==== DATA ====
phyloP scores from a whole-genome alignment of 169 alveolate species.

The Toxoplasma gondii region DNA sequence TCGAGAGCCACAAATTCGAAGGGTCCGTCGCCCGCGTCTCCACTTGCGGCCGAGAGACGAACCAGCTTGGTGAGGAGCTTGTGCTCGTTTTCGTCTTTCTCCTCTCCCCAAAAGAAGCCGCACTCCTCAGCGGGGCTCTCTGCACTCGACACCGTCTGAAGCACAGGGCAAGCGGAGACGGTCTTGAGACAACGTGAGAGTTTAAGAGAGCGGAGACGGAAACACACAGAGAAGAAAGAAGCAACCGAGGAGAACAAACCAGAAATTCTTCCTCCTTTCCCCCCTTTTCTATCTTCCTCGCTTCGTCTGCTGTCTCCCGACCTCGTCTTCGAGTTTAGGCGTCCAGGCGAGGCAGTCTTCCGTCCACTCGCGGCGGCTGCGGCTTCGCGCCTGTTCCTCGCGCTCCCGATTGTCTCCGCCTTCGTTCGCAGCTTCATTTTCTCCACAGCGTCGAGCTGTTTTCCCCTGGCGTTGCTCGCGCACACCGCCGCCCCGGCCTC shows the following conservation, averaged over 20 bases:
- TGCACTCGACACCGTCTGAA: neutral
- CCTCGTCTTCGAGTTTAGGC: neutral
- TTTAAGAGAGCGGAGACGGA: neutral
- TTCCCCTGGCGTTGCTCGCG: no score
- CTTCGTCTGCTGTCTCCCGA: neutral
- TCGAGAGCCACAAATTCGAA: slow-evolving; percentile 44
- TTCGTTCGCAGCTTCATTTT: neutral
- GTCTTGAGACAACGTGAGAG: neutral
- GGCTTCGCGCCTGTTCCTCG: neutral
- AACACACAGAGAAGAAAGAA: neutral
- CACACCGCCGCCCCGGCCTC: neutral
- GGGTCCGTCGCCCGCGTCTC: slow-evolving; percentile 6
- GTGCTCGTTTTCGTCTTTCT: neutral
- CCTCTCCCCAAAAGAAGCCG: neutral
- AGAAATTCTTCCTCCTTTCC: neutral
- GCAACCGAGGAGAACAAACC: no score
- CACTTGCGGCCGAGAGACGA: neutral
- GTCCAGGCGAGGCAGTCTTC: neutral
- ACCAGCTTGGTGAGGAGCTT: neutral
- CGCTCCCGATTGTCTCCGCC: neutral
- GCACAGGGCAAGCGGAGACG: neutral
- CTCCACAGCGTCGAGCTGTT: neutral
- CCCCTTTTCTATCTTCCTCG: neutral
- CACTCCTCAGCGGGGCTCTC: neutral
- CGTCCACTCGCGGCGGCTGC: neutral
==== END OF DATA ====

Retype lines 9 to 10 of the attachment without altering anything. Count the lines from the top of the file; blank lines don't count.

- TTCGTTCGCAGCTTCATTTT: neutral
- GTCTTGAGACAACGTGAGAG: neutral